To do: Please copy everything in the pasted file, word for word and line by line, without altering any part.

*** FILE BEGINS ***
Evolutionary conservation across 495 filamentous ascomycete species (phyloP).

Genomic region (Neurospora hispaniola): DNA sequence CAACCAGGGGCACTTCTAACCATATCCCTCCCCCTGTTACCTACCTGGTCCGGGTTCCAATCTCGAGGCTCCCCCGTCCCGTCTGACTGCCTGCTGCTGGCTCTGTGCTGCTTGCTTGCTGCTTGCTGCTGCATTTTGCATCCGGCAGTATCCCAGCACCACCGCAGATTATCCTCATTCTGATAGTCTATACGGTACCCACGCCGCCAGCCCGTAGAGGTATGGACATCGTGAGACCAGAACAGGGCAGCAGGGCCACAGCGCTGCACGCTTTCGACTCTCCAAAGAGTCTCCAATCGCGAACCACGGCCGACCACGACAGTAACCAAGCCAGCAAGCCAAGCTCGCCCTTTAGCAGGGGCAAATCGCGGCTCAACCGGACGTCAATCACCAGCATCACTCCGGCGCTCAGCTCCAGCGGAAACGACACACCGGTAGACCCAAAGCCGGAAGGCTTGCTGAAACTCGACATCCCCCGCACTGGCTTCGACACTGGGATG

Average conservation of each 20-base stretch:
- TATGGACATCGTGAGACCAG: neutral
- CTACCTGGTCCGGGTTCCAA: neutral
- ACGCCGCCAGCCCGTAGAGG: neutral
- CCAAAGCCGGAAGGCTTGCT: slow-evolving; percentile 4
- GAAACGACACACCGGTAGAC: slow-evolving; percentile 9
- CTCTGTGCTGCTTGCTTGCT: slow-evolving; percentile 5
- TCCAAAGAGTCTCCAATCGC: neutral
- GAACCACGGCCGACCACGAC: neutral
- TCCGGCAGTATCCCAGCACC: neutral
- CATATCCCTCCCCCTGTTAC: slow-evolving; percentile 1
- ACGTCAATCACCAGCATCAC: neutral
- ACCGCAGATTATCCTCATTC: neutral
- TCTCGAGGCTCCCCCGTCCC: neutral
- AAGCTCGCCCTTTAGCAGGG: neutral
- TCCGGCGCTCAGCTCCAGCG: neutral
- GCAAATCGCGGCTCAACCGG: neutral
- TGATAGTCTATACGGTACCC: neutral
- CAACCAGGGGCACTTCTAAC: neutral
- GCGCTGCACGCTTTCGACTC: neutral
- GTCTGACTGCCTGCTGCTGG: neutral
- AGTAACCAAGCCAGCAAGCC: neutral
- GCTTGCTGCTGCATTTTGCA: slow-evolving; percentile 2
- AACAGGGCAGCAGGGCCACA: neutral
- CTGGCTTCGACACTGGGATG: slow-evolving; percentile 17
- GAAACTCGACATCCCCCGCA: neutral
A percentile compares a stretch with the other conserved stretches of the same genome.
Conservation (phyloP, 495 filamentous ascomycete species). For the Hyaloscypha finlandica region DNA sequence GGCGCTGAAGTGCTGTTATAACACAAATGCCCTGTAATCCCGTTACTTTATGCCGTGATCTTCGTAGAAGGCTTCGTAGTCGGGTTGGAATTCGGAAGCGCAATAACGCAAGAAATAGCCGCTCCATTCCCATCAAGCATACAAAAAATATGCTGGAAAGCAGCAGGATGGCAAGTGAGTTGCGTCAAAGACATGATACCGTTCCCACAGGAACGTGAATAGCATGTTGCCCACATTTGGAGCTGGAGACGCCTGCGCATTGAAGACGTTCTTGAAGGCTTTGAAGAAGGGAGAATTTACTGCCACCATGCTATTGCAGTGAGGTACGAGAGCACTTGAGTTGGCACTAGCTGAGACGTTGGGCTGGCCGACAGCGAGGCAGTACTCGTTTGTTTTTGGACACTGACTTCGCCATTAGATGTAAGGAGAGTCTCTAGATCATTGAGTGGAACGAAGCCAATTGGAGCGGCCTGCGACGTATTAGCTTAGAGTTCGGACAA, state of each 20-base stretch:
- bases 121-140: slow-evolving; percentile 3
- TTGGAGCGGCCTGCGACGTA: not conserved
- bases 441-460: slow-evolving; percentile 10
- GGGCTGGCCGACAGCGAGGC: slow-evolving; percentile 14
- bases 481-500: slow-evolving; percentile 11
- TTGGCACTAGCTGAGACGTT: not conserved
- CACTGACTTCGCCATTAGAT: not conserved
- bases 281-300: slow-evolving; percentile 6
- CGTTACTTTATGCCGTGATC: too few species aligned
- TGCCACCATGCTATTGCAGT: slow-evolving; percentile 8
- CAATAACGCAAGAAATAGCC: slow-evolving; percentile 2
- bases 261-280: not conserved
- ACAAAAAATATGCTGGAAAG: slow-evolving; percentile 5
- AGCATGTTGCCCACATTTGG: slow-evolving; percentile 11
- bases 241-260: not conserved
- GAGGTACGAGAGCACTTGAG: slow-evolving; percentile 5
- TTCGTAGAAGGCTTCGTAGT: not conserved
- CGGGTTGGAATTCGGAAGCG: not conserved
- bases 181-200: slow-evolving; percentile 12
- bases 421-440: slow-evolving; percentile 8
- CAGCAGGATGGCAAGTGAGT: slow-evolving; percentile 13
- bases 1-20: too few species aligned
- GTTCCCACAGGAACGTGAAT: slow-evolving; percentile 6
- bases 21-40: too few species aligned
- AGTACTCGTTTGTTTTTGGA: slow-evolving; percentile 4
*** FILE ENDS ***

Evolutionary conservation across 495 filamentous ascomycete species (phyloP).

Genomic region (Neurospora hispaniola): DNA sequence CAACCAGGGGCACTTCTAACCATATCCCTCCCCCTGTTACCTACCTGGTCCGGGTTCCAATCTCGAGGCTCCCCCGTCCCGTCTGACTGCCTGCTGCTGGCTCTGTGCTGCTTGCTTGCTGCTTGCTGCTGCATTTTGCATCCGGCAGTATCCCAGCACCACCGCAGATTATCCTCATTCTGATAGTCTATACGGTACCCACGCCGCCAGCCCGTAGAGGTATGGACATCGTGAGACCAGAACAGGGCAGCAGGGCCACAGCGCTGCACGCTTTCGACTCTCCAAAGAGTCTCCAATCGCGAACCACGGCCGACCACGACAGTAACCAAGCCAGCAAGCCAAGCTCGCCCTTTAGCAGGGGCAAATCGCGGCTCAACCGGACGTCAATCACCAGCATCACTCCGGCGCTCAGCTCCAGCGGAAACGACACACCGGTAGACCCAAAGCCGGAAGGCTTGCTGAAACTCGACATCCCCCGCACTGGCTTCGACACTGGGATG

Average conservation of each 20-base stretch:
- TATGGACATCGTGAGACCAG: neutral
- CTACCTGGTCCGGGTTCCAA: neutral
- ACGCCGCCAGCCCGTAGAGG: neutral
- CCAAAGCCGGAAGGCTTGCT: slow-evolving; percentile 4
- GAAACGACACACCGGTAGAC: slow-evolving; percentile 9
- CTCTGTGCTGCTTGCTTGCT: slow-evolving; percentile 5
- TCCAAAGAGTCTCCAATCGC: neutral
- GAACCACGGCCGACCACGAC: neutral
- TCCGGCAGTATCCCAGCACC: neutral
- CATATCCCTCCCCCTGTTAC: slow-evolving; percentile 1
- ACGTCAATCACCAGCATCAC: neutral
- ACCGCAGATTATCCTCATTC: neutral
- TCTCGAGGCTCCCCCGTCCC: neutral
- AAGCTCGCCCTTTAGCAGGG: neutral
- TCCGGCGCTCAGCTCCAGCG: neutral
- GCAAATCGCGGCTCAACCGG: neutral
- TGATAGTCTATACGGTACCC: neutral
- CAACCAGGGGCACTTCTAAC: neutral
- GCGCTGCACGCTTTCGACTC: neutral
- GTCTGACTGCCTGCTGCTGG: neutral
- AGTAACCAAGCCAGCAAGCC: neutral
- GCTTGCTGCTGCATTTTGCA: slow-evolving; percentile 2
- AACAGGGCAGCAGGGCCACA: neutral
- CTGGCTTCGACACTGGGATG: slow-evolving; percentile 17
- GAAACTCGACATCCCCCGCA: neutral
A percentile compares a stretch with the other conserved stretches of the same genome.
Conservation (phyloP, 495 filamentous ascomycete species). For the Hyaloscypha finlandica region DNA sequence GGCGCTGAAGTGCTGTTATAACACAAATGCCCTGTAATCCCGTTACTTTATGCCGTGATCTTCGTAGAAGGCTTCGTAGTCGGGTTGGAATTCGGAAGCGCAATAACGCAAGAAATAGCCGCTCCATTCCCATCAAGCATACAAAAAATATGCTGGAAAGCAGCAGGATGGCAAGTGAGTTGCGTCAAAGACATGATACCGTTCCCACAGGAACGTGAATAGCATGTTGCCCACATTTGGAGCTGGAGACGCCTGCGCATTGAAGACGTTCTTGAAGGCTTTGAAGAAGGGAGAATTTACTGCCACCATGCTATTGCAGTGAGGTACGAGAGCACTTGAGTTGGCACTAGCTGAGACGTTGGGCTGGCCGACAGCGAGGCAGTACTCGTTTGTTTTTGGACACTGACTTCGCCATTAGATGTAAGGAGAGTCTCTAGATCATTGAGTGGAACGAAGCCAATTGGAGCGGCCTGCGACGTATTAGCTTAGAGTTCGGACAA, state of each 20-base stretch:
- bases 121-140: slow-evolving; percentile 3
- TTGGAGCGGCCTGCGACGTA: not conserved
- bases 441-460: slow-evolving; percentile 10
- GGGCTGGCCGACAGCGAGGC: slow-evolving; percentile 14
- bases 481-500: slow-evolving; percentile 11
- TTGGCACTAGCTGAGACGTT: not conserved
- CACTGACTTCGCCATTAGAT: not conserved
- bases 281-300: slow-evolving; percentile 6
- CGTTACTTTATGCCGTGATC: too few species aligned
- TGCCACCATGCTATTGCAGT: slow-evolving; percentile 8
- CAATAACGCAAGAAATAGCC: slow-evolving; percentile 2
- bases 261-280: not conserved
- ACAAAAAATATGCTGGAAAG: slow-evolving; percentile 5
- AGCATGTTGCCCACATTTGG: slow-evolving; percentile 11
- bases 241-260: not conserved
- GAGGTACGAGAGCACTTGAG: slow-evolving; percentile 5
- TTCGTAGAAGGCTTCGTAGT: not conserved
- CGGGTTGGAATTCGGAAGCG: not conserved
- bases 181-200: slow-evolving; percentile 12
- bases 421-440: slow-evolving; percentile 8
- CAGCAGGATGGCAAGTGAGT: slow-evolving; percentile 13
- bases 1-20: too few species aligned
- GTTCCCACAGGAACGTGAAT: slow-evolving; percentile 6
- bases 21-40: too few species aligned
- AGTACTCGTTTGTTTTTGGA: slow-evolving; percentile 4